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Did you go see The Martian this weekend? If you did (and even if you didn't) here's my review. (Slight spoilers for those who may not have read the book!) 

Saw it? What did you think?
If you're a space fan and you've decided to hold off seeing The Martian on opening weekend until you know what to expect, I totally understand — I very rarely see films on opening weekends myself (...
Tom Nathe's profile photoBunyip Bonsai's profile photoNasir Miyan's profile photo
+Tom Nathe
Subsurface ice has been long suspected and probably since before Weir wrote his novel. I've no idea why he'd overlook that. Also the danger of solar flares, especially X-class solar flares. How many times have we seen (for example) Mars One's depiction of a Martian colony on the surface, unprotected? They'd need several metres of soil over those converted Orion capsules (or whatever they are) to protect them long-term from solar flares and cosmic rays, but here we go again in Weir's novel.

I don't object to any of these oversights in the interest of entertainment, but they should at least stop claiming the movie as a whole is "scientifically accurate" when they've clearly cherry-picked what is scientifically accurate and what is not. No, The Martian, as a whole, is not scientifically accurate.
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               Man’s body contains much mechanism. Man’s body parts are useful to make the spare parts of machines. Sometimes our body is affected due to virus attack and change in climate we become sick and weak Hiccup is one among them.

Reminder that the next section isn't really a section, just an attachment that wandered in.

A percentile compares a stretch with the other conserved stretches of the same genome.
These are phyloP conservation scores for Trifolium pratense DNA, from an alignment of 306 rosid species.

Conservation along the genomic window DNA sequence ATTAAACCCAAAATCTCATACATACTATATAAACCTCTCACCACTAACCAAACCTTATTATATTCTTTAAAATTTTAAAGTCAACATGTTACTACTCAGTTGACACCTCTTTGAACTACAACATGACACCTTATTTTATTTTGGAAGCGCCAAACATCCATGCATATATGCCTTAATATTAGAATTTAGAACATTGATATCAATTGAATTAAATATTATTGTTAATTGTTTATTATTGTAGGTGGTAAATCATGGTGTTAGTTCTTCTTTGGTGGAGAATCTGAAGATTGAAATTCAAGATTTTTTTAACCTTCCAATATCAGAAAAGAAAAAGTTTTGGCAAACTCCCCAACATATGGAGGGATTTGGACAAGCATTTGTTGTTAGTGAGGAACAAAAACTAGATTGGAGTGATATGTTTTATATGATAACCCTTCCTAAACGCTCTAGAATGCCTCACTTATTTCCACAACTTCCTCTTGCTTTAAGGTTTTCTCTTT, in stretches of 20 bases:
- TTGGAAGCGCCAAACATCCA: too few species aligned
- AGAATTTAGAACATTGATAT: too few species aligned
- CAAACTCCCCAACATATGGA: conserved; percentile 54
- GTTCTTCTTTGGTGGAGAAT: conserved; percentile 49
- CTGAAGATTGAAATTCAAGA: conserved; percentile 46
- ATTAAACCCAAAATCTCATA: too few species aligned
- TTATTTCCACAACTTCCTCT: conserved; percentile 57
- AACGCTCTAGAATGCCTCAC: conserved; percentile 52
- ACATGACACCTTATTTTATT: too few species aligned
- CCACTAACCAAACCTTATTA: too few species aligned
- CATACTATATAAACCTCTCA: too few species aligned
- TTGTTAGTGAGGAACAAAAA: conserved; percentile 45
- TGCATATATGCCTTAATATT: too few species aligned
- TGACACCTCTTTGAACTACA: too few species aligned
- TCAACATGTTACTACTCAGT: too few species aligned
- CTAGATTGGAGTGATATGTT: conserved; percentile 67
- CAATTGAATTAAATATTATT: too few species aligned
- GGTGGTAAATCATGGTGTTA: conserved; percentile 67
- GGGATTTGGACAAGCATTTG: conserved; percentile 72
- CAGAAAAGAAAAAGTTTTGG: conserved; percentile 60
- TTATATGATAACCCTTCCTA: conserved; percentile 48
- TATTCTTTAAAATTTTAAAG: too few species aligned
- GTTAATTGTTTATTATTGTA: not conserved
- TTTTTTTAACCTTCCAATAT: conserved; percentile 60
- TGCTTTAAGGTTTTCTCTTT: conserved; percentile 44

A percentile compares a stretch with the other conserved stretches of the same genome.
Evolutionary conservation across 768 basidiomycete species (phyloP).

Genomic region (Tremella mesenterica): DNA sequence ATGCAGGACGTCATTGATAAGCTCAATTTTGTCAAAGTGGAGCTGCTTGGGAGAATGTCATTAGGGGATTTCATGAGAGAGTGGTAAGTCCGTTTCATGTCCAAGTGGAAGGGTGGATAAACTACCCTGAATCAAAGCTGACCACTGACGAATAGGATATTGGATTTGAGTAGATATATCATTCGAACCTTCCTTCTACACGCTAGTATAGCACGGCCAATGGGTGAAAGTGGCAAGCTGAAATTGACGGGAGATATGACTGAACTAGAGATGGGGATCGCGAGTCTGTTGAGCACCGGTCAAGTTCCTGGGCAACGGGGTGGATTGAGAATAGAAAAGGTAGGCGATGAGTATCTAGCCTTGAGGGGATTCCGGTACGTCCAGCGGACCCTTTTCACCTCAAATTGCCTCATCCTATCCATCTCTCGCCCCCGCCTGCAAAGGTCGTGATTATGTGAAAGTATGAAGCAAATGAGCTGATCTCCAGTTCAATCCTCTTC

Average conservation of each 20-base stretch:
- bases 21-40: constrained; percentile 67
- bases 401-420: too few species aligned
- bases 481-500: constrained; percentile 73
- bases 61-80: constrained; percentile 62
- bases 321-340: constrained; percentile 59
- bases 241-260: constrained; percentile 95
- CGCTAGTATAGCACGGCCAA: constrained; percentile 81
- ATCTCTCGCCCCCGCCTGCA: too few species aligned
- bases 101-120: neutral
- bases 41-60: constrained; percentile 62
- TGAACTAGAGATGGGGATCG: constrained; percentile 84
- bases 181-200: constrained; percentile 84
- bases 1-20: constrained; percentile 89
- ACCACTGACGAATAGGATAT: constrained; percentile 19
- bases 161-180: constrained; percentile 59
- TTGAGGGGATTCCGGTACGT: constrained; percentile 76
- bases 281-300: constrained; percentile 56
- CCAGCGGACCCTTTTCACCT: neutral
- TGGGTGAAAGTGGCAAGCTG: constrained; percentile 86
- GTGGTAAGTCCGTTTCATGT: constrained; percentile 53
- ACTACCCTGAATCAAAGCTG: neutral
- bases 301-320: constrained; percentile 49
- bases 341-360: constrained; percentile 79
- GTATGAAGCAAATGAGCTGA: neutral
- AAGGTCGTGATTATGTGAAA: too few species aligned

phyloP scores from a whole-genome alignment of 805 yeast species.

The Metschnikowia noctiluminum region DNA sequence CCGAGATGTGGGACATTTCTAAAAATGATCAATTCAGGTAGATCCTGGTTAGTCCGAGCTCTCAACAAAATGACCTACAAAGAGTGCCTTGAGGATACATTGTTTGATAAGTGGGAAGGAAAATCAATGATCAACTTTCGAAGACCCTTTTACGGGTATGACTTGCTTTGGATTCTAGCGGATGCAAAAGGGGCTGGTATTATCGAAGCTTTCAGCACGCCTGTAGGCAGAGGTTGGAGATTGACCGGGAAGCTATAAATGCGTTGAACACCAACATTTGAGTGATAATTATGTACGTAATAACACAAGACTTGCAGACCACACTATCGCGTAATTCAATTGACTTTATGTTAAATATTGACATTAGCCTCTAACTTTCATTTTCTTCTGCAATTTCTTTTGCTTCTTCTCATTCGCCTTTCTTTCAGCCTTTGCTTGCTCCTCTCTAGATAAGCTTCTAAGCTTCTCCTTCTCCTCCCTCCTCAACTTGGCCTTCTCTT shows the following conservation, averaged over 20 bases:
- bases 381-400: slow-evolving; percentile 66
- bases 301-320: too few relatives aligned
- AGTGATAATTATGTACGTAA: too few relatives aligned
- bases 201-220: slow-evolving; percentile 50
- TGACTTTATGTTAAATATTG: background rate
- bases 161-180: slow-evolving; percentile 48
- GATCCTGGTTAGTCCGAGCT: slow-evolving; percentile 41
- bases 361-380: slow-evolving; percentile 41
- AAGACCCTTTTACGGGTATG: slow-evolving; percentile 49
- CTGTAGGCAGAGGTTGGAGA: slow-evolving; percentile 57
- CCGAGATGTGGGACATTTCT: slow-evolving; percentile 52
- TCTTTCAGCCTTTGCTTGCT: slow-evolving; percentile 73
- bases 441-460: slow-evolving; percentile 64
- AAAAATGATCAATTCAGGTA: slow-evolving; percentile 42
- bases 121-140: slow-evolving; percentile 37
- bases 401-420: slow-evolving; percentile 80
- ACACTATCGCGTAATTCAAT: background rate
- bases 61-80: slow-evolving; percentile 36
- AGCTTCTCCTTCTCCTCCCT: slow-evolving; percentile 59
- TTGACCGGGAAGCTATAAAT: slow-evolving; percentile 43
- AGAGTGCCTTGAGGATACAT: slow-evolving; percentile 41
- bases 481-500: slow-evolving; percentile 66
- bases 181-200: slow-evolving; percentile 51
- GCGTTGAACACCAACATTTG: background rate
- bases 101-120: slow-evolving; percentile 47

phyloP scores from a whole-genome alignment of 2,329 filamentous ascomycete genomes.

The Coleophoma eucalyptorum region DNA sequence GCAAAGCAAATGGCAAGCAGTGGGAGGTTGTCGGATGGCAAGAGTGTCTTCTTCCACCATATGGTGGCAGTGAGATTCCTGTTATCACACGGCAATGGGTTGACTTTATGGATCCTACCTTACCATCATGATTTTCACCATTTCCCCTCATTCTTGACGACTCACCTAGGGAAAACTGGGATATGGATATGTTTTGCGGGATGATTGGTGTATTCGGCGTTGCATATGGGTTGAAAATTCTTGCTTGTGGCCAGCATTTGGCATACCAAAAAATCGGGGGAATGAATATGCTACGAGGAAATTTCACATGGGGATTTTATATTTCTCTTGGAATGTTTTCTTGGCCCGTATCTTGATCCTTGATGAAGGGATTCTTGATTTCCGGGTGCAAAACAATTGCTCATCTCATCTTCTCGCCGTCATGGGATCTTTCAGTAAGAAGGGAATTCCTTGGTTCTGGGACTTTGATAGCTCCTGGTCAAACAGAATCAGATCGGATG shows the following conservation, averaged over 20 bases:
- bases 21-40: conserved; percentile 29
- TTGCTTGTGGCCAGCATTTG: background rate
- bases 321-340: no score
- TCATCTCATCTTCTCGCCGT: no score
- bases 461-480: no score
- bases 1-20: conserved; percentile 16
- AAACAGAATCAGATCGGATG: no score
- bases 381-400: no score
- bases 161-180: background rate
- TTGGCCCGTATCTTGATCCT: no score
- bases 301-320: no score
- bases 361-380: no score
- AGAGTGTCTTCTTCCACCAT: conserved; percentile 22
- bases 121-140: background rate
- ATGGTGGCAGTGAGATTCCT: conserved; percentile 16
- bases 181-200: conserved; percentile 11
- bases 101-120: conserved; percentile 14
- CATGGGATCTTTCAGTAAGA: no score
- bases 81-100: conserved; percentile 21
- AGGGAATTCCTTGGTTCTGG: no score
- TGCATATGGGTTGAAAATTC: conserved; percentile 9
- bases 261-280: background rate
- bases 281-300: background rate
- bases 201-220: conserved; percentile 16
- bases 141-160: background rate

Hiccup   occurs due to thirst, change in climate and indigestion .At this time phemic nerve is activated. 
             We can get relief by drinking water. Non-availability of water, we can follow some mechanism to get relief. When the nerve is activated the air from the Esophagus should be halted to avoid hiccup. When the Esophagus is folded a little, the air is stopped there itself and no hiccup. By bending our head wherein the chin should touch our chest for 3 minutes and it would help folding the Esophagus.
By this method, the air is forced into the intestine. When we do this for 3 times, the air goes to the intestine and thereby halts the hiccup. We can get complete relief without any medicine or machine
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Sir, it will do?
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Two scientists from Canada and Japan have won the 2015 Nobel Prize in Physics 2015 for opening "a new realm in particle physics," the Nobel Prize committee says. Working far apart, both Takaaki Kajita and Arthur B. McDonald showed how neutrinos shift identities like chameleons in space.